Going to the theatre is nearly impossible if you’re mentally disabled. Finally, mainstream theatres are addressing the issue by creating ‘relaxed’ performances – but there isn’t nearly enough of them.
Matilda the musical is one of the first major West End shows to announce relaxed performances for those with autism and learning difficulties. On Sunday 10 June, the show will be reinvented for London audiences who otherwise wouldn’t be able to sit through it.
Elements of the production have been edited, and audiences members will be able to move around during the show if they need to.
Lighting and sound design has been adapted to reduce moments that could potentially be anxiety-inducing, as well as the sound which has been softened to reduce stress.
Audiences will also be free to move around the auditorium, as well as head to designated ‘chill-out’ hubs where they can step away from the action.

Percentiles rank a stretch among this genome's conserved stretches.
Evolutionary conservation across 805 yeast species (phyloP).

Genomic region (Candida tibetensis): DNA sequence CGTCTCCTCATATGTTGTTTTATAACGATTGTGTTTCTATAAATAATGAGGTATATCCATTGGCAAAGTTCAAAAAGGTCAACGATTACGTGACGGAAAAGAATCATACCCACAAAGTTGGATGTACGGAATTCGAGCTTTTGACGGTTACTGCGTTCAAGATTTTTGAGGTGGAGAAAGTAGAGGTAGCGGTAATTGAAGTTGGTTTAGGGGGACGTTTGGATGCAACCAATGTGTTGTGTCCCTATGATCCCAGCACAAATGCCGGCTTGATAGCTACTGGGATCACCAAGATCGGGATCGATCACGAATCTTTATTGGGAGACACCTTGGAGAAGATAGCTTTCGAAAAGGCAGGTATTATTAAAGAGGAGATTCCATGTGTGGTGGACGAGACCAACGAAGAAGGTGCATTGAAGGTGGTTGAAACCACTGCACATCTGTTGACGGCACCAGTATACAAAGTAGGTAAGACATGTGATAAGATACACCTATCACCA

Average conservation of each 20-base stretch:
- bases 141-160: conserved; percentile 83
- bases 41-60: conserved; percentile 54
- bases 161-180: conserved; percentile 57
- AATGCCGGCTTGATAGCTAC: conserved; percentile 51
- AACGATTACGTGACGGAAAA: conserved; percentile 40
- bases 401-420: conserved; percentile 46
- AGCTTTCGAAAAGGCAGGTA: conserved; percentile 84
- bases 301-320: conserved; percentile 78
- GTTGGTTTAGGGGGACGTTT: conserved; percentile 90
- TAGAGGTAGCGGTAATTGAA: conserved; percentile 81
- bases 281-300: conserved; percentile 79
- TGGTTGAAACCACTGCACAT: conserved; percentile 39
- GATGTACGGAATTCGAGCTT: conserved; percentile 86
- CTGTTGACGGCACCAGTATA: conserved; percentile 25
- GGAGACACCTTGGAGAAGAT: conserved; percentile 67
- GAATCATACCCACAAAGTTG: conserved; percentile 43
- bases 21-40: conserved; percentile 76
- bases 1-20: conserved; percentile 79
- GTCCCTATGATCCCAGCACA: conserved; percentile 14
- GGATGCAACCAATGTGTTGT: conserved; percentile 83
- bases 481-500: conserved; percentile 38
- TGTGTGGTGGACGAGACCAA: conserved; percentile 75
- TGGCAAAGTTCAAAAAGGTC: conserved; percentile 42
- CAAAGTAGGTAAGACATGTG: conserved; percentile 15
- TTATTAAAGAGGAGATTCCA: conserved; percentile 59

Before attendees arrive they will be sent additional visual storytelling, to help audiences gain a better understanding of the show.
And ticket prices have been slashed to make the show as accessible to diverse audiences as possible.
The Birmingham Hippodrome is also offering a relaxed performance of Matilda on Thursday 19 July.
The relaxed performance initiative is a collaborative project from Royal Shakespeare Company, behind Matilda, the National Autistic Society and Mousetrap Theatre Projects who work to promote theatre for disabled audiences.
And staff at theatres have been given extra training in light of the new audiences.
More from PinkNews
Mousetrap Theatre Projects say: “We believe passionately in the power of theatre to transform young lives. We aim to engage young people through theatre and drama, using it creatively to educate, challenge and inspire them.”
“We serve young people primarily from across London, focussing on those who experience disadvantage – whether economic, social or through a learning or sensory disability.”
Matilda opened in London in 2012 to largely good reviews. The show has now played to over 7 million people worldwide, and features the music of musical comedian, Tim Minchin.
The show is based on the classic children’s story written by Roald Dahl, which went on to be turned into a successful Hollywood blockbuster in the Nineties.